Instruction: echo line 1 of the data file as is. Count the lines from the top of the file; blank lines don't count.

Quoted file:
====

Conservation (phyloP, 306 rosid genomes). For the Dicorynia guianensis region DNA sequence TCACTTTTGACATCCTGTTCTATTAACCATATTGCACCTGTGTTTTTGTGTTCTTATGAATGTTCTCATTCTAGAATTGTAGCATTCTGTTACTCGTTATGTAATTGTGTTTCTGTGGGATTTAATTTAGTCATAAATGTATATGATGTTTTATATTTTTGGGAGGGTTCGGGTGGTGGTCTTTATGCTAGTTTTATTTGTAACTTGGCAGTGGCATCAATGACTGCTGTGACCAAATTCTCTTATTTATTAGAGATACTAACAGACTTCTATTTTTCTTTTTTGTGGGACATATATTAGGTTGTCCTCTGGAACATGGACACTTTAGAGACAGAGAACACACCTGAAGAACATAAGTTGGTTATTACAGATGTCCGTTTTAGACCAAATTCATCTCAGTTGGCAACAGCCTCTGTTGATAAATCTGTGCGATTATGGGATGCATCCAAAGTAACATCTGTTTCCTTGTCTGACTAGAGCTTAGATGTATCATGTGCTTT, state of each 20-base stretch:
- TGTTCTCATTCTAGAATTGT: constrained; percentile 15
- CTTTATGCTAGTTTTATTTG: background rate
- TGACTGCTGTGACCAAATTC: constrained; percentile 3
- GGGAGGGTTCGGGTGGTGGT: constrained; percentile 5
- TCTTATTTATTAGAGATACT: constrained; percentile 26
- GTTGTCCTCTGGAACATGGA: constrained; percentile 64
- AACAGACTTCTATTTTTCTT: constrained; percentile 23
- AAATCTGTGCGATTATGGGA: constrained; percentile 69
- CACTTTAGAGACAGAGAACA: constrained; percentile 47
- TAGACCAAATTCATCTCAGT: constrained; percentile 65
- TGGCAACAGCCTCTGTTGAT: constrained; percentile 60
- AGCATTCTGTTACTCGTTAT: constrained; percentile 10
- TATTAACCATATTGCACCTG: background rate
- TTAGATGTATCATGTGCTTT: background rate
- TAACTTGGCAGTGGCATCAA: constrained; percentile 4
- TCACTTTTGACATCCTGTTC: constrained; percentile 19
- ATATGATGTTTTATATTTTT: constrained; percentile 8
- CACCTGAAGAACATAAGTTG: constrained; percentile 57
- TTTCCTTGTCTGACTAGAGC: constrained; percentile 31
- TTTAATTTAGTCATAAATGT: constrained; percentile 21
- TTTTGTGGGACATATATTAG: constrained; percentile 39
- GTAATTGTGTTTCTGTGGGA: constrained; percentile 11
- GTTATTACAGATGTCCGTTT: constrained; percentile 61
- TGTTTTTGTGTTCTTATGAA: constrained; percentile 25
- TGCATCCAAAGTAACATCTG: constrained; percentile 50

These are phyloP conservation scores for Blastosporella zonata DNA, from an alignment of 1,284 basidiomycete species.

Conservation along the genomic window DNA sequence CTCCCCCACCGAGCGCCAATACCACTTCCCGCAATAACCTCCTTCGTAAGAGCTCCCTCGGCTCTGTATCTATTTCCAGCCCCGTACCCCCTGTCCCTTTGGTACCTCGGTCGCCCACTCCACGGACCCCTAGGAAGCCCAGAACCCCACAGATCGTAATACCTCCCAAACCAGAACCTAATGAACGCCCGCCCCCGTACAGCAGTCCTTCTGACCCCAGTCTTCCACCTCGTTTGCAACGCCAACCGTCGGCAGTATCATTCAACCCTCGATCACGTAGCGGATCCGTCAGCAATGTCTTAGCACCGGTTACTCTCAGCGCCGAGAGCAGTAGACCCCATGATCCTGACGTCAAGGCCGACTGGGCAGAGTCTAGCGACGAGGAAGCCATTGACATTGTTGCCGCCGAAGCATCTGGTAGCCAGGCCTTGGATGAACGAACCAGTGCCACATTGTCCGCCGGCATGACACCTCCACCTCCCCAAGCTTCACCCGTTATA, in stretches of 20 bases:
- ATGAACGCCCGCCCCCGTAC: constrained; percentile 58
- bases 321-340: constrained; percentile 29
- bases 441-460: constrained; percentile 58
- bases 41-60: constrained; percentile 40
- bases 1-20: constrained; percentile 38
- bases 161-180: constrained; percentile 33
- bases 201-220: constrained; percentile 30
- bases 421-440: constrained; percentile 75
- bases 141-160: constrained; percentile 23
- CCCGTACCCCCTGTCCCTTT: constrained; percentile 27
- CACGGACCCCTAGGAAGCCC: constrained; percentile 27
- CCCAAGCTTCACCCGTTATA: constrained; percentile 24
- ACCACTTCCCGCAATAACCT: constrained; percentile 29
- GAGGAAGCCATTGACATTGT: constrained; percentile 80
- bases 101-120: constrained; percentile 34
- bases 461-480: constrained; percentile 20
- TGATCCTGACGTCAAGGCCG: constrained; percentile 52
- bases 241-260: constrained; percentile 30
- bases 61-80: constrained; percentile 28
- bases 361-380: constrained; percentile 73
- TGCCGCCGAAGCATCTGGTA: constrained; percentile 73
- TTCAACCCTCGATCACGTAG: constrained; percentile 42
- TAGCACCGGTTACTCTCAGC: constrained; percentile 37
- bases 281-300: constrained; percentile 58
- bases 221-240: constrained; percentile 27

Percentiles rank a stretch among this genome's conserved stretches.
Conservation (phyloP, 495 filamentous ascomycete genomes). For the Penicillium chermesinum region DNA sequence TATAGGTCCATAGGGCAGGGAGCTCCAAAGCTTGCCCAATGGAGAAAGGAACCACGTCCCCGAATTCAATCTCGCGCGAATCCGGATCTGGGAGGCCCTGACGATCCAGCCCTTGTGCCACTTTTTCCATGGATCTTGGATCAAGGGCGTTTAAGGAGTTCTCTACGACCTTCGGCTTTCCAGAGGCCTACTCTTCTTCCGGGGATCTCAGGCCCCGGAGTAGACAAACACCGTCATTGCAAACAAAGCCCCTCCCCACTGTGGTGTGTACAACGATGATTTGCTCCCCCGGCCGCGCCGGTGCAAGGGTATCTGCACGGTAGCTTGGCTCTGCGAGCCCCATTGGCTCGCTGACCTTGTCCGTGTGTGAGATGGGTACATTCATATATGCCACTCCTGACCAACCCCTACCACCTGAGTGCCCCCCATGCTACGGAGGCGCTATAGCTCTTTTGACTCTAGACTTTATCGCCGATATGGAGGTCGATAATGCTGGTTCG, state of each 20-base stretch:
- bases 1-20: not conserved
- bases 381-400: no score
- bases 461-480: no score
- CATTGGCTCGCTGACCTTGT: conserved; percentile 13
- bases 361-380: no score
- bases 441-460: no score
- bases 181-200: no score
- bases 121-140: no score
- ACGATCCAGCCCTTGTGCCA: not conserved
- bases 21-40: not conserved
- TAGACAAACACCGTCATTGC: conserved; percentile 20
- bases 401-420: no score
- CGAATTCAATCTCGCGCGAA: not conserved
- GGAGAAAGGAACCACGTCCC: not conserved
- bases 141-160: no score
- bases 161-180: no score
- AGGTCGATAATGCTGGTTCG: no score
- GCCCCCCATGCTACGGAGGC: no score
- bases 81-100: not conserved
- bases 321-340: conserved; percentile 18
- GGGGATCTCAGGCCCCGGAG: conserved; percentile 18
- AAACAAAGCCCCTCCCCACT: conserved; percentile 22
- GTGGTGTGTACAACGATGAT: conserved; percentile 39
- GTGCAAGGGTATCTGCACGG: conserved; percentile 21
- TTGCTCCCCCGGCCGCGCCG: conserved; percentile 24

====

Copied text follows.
Conservation (phyloP, 306 rosid genomes). For the Dicorynia guianensis region DNA sequence TCACTTTTGACATCCTGTTCTATTAACCATATTGCACCTGTGTTTTTGTGTTCTTATGAATGTTCTCATTCTAGAATTGTAGCATTCTGTTACTCGTTATGTAATTGTGTTTCTGTGGGATTTAATTTAGTCATAAATGTATATGATGTTTTATATTTTTGGGAGGGTTCGGGTGGTGGTCTTTATGCTAGTTTTATTTGTAACTTGGCAGTGGCATCAATGACTGCTGTGACCAAATTCTCTTATTTATTAGAGATACTAACAGACTTCTATTTTTCTTTTTTGTGGGACATATATTAGGTTGTCCTCTGGAACATGGACACTTTAGAGACAGAGAACACACCTGAAGAACATAAGTTGGTTATTACAGATGTCCGTTTTAGACCAAATTCATCTCAGTTGGCAACAGCCTCTGTTGATAAATCTGTGCGATTATGGGATGCATCCAAAGTAACATCTGTTTCCTTGTCTGACTAGAGCTTAGATGTATCATGTGCTTT, state of each 20-base stretch: